ABSTRACT: Atrial fibrillation (AF) was induced electrically and the duration of AF was measured in six isoflurane-anesthetized sheep (weight range 54.5–72.7 kg), and in five Unanesthetized sheep (weight range 60–75 kg). In the anesthetized sheep, AF was induced by direct electrical stimulation of the right atrium with a catheter electrode and the duration of AF was determined. Intravenous neostig- mine (10 fig/kg IV) was administered and the duration of AF was again measured. Then cholinergic drive was increased by bilateral electrical vagal stimulation; AF was induced and the duration of AF was measured. In the anesthetized animals with no neostigmine or vagal stimulation, 34% of the episodes of AF lasted 10 seconds, 11% lasted 20 seconds, and only 1 % lasted 200 seconds. However, in one anesthetized animal AF was sustained for 4,800 seconds with no drug or vagal support. The administration of neostigmine alone in 3 anesthetized animals more than doubled the average duration of AF. In the animals with vagal stimulation (after neostigmine), AF persisted throughout stimulation, but ceased shortly after vagal stimulation was terminated at 2,220, 4,500, and 3,840 seconds. The AF frequency ranged from 325–750/min. The Unanesthetized sheep were lightly sedated with a small dose (200 fig/kg IM) of xylazine to make them less sensitive to environmental noise; then AF was induced and its duration was timed. After these measurements, neostigmine was administered (30 μg/kg IM) and cholinergic drive was produced reflexly by intravenous injection of 60–2,000 fig of phenylephrine. AF was electrically induced at the time of maximum reflex slowing in heart rate. For the control (no drug! studies, 64% of the AF episodes lasted 10 seconds, 20% lasted 20 seconds, and only 2% of the episodes lasted as long as 140 seconds. When phenylephrine was injected after neostigmine to provide increased cholinergic drive, the duration of fibrillation depended on the dose of phenylephrine. In a 60-kg sheep, the duration of AF increased from 1 second with an intravenous dose of 60 μg to 700 seconds with an intravenous dose of 2,000 μg. However, there was a considerable range in responsiveness to the reflex cholinergic drive provided by the intravenous phenylephrine; for example a single intravenous 500-μg dose produced AF ranging from 190–540 seconds among the sheep. The duration of AF was most controllable in the anesthetized sheep, following neostigmine administration and with bilateral vagal stimulation. In the Unanesthetized sheep, AF could generally be sustained for more than the duration of the half-life (about 4 minutes) of phenylephrine following neostigmine. However, there was a large variation in the duration of AF among the animals for the same dose of phenylephrine. This study identifies two methods (direct vagal stimulation and reflex vagal stimulation) for providing the cholinergic drive needed to sustain AF in the adult sheep. The duration of AF is sufficiently long to enable the measurement of electrical atrial defibriilation threshold.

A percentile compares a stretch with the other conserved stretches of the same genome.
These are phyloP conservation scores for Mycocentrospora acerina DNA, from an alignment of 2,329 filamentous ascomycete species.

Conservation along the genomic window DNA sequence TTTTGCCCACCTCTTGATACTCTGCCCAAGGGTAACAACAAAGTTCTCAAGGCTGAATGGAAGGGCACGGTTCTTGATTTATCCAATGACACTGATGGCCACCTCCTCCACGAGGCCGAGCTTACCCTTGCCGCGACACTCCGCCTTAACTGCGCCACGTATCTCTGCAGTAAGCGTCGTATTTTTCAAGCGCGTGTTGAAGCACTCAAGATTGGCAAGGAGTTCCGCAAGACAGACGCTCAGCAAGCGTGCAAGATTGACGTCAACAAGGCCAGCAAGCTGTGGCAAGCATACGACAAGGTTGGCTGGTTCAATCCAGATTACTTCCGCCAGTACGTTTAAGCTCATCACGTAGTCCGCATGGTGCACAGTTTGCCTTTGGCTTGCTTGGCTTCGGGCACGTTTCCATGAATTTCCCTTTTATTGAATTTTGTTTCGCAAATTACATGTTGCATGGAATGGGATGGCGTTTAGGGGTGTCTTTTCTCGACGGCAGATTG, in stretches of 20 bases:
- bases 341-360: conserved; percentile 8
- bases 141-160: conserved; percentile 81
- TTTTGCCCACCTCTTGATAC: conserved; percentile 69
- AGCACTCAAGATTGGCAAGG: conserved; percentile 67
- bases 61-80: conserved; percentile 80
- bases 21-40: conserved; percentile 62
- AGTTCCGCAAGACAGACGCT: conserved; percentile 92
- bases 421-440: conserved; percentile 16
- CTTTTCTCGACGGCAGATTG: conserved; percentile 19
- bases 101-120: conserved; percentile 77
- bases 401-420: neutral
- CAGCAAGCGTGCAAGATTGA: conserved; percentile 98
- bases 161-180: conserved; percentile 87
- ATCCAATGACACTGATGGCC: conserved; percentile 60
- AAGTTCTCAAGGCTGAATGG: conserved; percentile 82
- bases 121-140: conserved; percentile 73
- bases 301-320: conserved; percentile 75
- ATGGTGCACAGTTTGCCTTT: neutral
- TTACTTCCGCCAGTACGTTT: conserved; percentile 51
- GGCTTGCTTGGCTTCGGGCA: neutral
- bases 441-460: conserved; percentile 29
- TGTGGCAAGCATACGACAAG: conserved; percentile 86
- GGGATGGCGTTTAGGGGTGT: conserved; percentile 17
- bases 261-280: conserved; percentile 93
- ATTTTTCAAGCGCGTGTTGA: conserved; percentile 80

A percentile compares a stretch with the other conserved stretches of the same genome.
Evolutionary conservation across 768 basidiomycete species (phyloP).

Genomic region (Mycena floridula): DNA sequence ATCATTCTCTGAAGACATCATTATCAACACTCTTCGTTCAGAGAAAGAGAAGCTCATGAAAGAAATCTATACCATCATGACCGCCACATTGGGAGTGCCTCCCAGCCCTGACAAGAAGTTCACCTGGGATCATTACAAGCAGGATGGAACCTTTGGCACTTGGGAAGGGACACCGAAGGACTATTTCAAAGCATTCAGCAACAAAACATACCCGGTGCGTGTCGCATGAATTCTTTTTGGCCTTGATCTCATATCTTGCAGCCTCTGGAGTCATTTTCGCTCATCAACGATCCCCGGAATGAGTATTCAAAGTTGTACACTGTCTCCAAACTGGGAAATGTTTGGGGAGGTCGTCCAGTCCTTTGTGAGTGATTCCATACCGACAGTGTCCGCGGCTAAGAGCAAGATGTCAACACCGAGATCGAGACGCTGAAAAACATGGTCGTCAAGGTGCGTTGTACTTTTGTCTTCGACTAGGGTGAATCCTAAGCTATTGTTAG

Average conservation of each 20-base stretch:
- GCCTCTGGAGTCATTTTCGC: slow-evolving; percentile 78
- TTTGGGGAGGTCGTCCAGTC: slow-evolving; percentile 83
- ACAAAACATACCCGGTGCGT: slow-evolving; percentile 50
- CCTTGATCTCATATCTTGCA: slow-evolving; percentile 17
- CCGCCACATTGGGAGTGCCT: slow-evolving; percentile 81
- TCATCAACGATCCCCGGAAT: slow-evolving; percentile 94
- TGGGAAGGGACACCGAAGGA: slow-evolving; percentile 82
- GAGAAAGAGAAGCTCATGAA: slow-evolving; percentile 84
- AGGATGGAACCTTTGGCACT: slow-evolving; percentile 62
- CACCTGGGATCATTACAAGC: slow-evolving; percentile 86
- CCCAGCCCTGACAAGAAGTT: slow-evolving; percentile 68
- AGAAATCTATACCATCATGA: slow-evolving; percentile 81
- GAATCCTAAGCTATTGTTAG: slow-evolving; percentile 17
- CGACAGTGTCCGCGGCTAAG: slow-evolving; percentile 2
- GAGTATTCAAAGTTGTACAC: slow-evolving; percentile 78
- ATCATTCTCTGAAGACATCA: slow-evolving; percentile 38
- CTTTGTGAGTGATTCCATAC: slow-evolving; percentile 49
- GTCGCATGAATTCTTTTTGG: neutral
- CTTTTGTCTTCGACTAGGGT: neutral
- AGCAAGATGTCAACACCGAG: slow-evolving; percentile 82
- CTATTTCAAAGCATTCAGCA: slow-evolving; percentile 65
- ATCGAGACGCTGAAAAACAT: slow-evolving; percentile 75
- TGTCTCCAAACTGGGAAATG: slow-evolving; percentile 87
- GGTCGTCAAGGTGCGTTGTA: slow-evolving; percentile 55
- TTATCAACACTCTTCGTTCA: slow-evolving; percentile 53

Pacing and Clinical Electrophysiology 06/2006; 19(2):165 - 175. · 1.35 Impact Factor